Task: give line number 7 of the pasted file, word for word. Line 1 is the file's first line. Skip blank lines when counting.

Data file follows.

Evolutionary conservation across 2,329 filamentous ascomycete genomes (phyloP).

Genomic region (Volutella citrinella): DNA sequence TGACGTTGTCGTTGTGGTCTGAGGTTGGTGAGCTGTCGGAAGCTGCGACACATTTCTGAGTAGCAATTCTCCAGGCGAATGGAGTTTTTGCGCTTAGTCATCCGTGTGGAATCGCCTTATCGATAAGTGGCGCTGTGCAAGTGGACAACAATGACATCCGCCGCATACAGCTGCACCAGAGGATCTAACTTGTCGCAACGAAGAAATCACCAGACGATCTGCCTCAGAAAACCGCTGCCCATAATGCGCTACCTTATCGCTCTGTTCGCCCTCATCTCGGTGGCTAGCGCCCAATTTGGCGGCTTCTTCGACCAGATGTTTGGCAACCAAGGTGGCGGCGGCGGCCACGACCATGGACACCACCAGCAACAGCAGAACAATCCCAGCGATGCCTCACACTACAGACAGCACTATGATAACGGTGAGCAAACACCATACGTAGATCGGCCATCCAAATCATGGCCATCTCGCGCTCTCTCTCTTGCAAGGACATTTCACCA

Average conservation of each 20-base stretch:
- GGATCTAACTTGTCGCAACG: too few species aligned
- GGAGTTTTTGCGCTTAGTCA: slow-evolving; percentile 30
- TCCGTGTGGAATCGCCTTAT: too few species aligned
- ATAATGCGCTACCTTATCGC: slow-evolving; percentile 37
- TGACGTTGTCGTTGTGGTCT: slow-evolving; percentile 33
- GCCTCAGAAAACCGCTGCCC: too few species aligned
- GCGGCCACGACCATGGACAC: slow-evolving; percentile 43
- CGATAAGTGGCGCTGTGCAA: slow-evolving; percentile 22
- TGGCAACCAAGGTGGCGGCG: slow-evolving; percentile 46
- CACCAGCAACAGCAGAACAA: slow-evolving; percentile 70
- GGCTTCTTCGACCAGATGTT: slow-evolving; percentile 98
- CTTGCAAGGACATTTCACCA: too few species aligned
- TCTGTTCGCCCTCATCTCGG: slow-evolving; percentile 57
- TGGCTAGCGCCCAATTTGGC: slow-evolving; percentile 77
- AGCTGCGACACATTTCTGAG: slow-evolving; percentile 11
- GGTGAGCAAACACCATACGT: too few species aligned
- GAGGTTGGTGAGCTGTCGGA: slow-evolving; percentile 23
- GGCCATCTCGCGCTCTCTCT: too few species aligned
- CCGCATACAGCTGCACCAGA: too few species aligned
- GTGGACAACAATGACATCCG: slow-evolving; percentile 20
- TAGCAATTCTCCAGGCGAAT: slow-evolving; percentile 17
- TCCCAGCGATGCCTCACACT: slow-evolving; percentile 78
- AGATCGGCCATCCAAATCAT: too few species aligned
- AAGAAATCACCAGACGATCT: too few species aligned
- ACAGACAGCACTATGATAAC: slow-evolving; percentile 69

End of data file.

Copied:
- ATAATGCGCTACCTTATCGC: slow-evolving; percentile 37